Science Professor Co-authors The Urban Cliff Revolution

Article ID: 507255

Released: 24-Sep-2004 12:00 PM EDT

Source Newsroom: Saint Mary's University

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Newswise — Why are penthouse apartments the most coveted and expensive? Where did bedbugs live before there were beds? Why do we find cliffs and waterfalls beautiful?

A new book co-authored Dr. Jeremy Lundholm answers these questions by examining the use of cliffs and caves by humans and other organisms over evolutionary time. Dr. Lunholm is Biology and Environmental Studies professor in the Faculty of Science at Saint Mary's University.

The Urban Cliff Revolution argues that cliffs and rock shelters have played a vital role in the origin, evolution and development of the entire human habitat, including modern cities. The authors, an interdisciplinary team led by University of Guelph professor Dr. Douglas Larson, conclude that we still depend on artificial cliffs and rock shelters, much as we have for the past million years.

"It is widely recognized that humans have exploited cave environments throughout our evolutionary history," says Dr. Lundholm, during an interview from his biology laboratory in the University's Science Building.

"The 'caveman' is someone we would like to think we have long since evolved beyond, but the history of the built environment suggests otherwise. This new research brings together insights from physical anthropology, architecture, ecology and botany to suggest that not only were cave and cliff environments essential to evolution and successful spread of Homo sapiens throughout the world, but that the first buildings explicitly replicated key ecological features of the cave environment that helped us survive and prosper," he says.

He goes on to explain that the development of cities can be traced from the consistent use of rock shelters and caves to their subsequent modification and eventually to the construction of free-standing buildings.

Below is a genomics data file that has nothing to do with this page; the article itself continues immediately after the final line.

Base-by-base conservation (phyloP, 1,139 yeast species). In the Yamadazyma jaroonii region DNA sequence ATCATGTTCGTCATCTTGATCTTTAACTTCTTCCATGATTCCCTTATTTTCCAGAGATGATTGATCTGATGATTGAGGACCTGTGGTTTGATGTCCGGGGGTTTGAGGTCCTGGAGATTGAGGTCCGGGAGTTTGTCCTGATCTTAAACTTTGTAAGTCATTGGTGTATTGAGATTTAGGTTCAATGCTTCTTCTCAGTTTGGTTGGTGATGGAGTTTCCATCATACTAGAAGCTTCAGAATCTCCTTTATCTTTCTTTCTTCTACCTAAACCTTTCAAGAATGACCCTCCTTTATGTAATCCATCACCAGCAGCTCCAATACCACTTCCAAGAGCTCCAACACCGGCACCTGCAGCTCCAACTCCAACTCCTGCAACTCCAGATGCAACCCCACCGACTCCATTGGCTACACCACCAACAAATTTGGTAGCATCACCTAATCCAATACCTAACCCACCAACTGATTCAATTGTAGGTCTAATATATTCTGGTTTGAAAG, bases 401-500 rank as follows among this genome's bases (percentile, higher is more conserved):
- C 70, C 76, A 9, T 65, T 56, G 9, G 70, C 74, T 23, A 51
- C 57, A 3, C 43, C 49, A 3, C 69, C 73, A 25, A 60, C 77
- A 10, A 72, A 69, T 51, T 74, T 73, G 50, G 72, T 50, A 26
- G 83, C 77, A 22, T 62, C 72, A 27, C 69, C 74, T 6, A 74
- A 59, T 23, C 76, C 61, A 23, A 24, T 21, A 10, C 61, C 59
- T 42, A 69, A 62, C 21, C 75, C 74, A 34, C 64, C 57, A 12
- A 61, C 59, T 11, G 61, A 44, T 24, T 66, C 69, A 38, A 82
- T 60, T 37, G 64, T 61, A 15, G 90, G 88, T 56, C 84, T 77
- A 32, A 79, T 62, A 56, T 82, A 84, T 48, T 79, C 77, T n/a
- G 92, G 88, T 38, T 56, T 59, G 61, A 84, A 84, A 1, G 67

"While cities have frequently been referred to as 'concrete canyons', this research suggests that urban ecosystems actually do function as good replicas of rock outcrop habitats, both in their suitability for humans and as home for a host of other organisms that have followed us her," he says.

The book shows that people were not the only ones using rock shelters. Over half of the species of plants and animals commonly found in cities have their evolutionary origins in rocky habitats. Dandelions, rats, pigeons and cockroaches, and most of our food plants followed us into urban habitats and farmland as cities grew and cave use diminished. Many of these species are viewed as pests, and the research presented in the book suggests that the reason they have resisted eradication is that we continue propagating their preferred habitat and food sources all around the globe. The replication of rock outcrop habitats may represent an ecological 'revolution' of importance equal to the agricultural and industrial revolutions, but one that has been largely ignored up to now.

The book also argues that people retain an evolutionary-based spiritual attraction to cliffs to the point that much of modern architecture reiterates those aspects of rock shelters that make us feel the most comfortable and safe.

"The Urban Cliff Revolution suggests that we still seek out rock shelters, but that we are largely ignorant of our dependence on a very specific type of habitat," says Dr. Lundholm.

"We view ourselves as highly adaptable and opportunistic, but this view must be tempered by the recognition that we are in fact highly ecologically specialized and still maintain our connections with a modern version of our ancestral home," he adds.

Saint Mary's University is known for its community outreach projects, both in Canada and around the world. Saint Mary's University, founded in 1802, is home to one of Canada's leading business schools, a Science Faculty widely known for its cutting-edge research, a comprehensive and innovative Arts Faculty and a new Faculty of Graduate Studies and Research.


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